A new police station design reminiscent of the Lithia Motors headquarters was selected by the City Council on Thursday.

A new police station design reminiscent of the Lithia Motors headquarters was selected by the City Council on Thursday.

Most councilors voiced support for the plan, though some suggested adding a few curves or rounded corners.

"This is very nice, but I'm concerned its going to be dated in a few years," Councilor John Michaels said.

The council was offered two options for the design of the building selected by a committee.

The council chose a plan that it felt conveyed a strong civic presence, with lots of glass, vertical lines, tan masonry and aluminum panels.

"It's a very good design," Councilor Daniel Bunn said.

The option that wasn't favored featured darker colors and a front that curved outward.

The 47,292-square-foot police headquarters will be three stories tall, with the entrance facing Ivy Street near the corner of 10th Street. Construction is expected to start next year.

The city will continue to tweak the design and may add some other elements. A final plan will be presented later.

The police headquarters and a parking garage have a budget of $18.8 million, paid through a 30-year bond that will be paid off through a hike in utility fees. A secure parking garage would be built behind the headquarters.

The first floor of the station would feature a lobby, a community room, a records area, an interview room and locker rooms for female and male officers.

The second floor would have processing and interview rooms, as well as offices for investigators and patrol officers.

An entrance known as a sally port will be located on the second floor of the parking garage to admit suspects and keep them away from the public on the first floor.

The third floor would feature training and briefing rooms, administrative offices and a corner office for the police chief.

Some councilors expressed concern that the women's locker area was much smaller than the men's. Women make up only about 10 percent of the police workforce now, although police Chief Tim George said he wants to increase that number.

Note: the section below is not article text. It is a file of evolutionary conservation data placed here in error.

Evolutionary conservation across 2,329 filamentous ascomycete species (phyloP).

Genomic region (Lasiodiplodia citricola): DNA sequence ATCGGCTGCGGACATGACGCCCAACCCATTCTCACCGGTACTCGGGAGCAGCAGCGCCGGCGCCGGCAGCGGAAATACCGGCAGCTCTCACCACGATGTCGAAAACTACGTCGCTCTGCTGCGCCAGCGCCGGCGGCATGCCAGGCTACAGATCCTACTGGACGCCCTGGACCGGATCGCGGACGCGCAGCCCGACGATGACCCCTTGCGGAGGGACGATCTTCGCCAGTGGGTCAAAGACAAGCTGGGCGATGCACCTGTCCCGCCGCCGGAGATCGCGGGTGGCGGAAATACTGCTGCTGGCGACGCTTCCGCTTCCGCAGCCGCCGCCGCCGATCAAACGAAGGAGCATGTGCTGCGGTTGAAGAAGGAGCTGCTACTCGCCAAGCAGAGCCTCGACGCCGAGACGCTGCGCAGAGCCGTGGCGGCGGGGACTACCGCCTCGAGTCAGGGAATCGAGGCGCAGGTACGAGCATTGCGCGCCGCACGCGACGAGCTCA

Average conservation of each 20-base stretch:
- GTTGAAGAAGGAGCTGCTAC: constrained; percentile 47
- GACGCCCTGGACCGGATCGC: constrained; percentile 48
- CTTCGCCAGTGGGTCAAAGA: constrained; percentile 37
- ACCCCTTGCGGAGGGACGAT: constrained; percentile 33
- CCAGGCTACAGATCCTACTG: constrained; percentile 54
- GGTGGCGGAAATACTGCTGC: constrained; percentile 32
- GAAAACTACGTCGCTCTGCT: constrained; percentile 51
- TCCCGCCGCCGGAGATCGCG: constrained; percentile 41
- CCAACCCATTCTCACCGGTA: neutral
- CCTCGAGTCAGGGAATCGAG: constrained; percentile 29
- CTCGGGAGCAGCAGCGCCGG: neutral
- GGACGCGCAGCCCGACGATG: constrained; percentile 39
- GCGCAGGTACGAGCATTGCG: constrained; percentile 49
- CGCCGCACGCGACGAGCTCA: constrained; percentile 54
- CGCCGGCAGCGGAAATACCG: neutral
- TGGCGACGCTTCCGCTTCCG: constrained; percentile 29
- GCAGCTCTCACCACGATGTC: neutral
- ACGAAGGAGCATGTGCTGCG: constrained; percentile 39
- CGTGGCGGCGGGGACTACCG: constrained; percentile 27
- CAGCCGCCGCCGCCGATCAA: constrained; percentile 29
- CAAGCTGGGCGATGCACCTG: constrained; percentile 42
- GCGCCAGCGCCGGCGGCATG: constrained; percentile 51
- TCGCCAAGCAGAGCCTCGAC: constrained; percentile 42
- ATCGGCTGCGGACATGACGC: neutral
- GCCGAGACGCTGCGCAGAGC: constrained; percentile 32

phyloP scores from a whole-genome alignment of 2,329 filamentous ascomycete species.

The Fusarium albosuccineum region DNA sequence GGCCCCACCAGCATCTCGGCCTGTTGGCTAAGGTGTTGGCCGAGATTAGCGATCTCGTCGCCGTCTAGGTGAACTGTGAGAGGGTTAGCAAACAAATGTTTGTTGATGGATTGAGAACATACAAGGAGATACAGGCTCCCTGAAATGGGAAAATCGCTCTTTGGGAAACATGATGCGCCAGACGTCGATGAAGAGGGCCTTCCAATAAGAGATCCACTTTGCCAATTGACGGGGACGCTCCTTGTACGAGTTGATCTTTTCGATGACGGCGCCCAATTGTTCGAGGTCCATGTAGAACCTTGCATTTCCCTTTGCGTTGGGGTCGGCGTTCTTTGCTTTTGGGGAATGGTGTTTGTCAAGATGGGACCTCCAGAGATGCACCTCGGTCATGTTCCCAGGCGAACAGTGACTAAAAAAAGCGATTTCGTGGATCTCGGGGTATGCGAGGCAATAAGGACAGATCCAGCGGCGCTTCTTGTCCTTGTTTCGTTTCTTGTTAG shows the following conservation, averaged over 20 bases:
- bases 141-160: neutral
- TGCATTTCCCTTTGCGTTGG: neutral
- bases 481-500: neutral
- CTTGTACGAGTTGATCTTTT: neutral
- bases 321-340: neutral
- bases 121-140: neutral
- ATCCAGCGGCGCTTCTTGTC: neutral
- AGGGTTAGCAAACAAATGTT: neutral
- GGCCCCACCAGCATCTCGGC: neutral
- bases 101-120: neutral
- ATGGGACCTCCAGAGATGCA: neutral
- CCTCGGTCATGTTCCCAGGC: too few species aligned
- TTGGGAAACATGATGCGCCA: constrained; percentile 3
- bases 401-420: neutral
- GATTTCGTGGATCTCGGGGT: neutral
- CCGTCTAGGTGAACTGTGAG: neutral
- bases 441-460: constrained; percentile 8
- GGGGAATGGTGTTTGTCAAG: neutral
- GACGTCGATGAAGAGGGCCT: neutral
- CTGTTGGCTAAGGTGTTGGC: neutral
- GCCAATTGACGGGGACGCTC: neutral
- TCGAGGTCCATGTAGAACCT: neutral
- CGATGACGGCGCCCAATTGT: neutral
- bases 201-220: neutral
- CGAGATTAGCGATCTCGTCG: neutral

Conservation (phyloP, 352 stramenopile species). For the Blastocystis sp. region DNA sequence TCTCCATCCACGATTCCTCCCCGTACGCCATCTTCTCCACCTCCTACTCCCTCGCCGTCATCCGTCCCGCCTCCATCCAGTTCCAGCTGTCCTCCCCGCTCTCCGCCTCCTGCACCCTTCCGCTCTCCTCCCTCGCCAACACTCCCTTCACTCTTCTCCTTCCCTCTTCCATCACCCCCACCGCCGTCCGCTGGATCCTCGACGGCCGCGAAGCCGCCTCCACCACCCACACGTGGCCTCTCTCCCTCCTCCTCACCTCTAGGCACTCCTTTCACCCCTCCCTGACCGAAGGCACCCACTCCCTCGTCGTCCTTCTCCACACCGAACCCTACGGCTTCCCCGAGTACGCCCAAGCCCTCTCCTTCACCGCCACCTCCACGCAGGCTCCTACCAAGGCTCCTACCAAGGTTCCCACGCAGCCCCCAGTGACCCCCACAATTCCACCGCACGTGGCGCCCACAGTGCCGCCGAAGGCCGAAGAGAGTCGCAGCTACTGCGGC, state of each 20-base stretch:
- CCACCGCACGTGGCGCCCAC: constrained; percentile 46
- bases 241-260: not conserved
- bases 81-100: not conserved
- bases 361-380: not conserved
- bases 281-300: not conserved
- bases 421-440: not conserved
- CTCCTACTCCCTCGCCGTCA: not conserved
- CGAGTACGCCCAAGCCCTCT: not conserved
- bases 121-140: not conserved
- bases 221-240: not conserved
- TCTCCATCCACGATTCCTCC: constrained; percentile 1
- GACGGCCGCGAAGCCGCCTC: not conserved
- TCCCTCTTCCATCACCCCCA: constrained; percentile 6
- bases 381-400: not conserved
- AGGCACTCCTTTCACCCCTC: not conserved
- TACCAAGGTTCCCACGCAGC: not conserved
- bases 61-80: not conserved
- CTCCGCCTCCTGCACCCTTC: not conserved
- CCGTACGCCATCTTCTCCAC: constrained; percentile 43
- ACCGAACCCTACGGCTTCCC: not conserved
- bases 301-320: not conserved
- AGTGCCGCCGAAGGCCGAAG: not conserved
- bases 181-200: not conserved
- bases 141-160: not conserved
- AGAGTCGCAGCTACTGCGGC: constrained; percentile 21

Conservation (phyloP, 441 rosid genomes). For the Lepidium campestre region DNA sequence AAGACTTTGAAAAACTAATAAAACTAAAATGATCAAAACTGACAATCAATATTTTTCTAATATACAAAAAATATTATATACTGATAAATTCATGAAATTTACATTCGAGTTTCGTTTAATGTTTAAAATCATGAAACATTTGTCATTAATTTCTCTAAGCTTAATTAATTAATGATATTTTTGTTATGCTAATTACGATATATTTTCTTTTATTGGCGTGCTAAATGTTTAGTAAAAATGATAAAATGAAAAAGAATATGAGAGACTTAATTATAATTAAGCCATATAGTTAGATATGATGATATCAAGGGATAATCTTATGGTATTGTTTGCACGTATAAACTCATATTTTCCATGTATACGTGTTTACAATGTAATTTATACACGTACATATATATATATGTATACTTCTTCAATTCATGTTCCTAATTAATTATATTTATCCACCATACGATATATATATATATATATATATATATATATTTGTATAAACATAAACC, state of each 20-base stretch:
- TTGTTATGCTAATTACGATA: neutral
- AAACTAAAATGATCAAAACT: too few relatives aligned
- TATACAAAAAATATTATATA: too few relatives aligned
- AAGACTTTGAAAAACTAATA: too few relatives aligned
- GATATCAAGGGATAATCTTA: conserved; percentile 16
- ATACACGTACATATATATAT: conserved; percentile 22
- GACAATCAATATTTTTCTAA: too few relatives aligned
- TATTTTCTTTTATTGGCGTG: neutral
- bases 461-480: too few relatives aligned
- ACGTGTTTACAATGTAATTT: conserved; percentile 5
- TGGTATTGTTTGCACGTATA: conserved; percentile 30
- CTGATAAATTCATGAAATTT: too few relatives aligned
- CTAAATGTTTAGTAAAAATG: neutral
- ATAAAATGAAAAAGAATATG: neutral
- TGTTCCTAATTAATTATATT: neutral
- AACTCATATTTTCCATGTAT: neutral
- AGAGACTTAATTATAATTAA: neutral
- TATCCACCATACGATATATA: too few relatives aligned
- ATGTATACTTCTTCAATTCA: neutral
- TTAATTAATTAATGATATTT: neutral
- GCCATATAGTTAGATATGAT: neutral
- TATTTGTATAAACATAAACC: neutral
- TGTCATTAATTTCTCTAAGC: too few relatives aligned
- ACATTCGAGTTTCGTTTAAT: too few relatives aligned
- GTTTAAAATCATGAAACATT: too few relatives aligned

"I'm surprised that there is not more flexibility in the size of the male and female areas," Councilor Dick Gordon said.

David Wilkerson of Ogden Roemer Wilkerson Architecture of Medford said he would look at possibilities to make it easier to enlarge the female locker area in the future.

Wilkerson said some of the design elements in the building are similar to other downtown buildings built in recent years.

For instance, the metal panels on the police station exterior would resemble the aluminum panels on the Lithia headquarters.

"They're similar to the Lithia building but they're not imported from Switzerland," he said, referring to the provenance of the panels.

Wilkerson said his original proposal for the building included a lot of "ins and outs," referring to features that make the building less boxy.

He said any curves or rounded corners add to the cost of the building and present other design challenges.

Wilkerson said the plan is constrained somewhat by the size of the city lot, which required a lot of discussion about the design.

"There's not an ounce of fat in the plan," Wilkerson said.

Reach reporter Damian Mann at 541-776-4476 or dmann@mailtribune.com. Follow him on Twitter @reporterdm.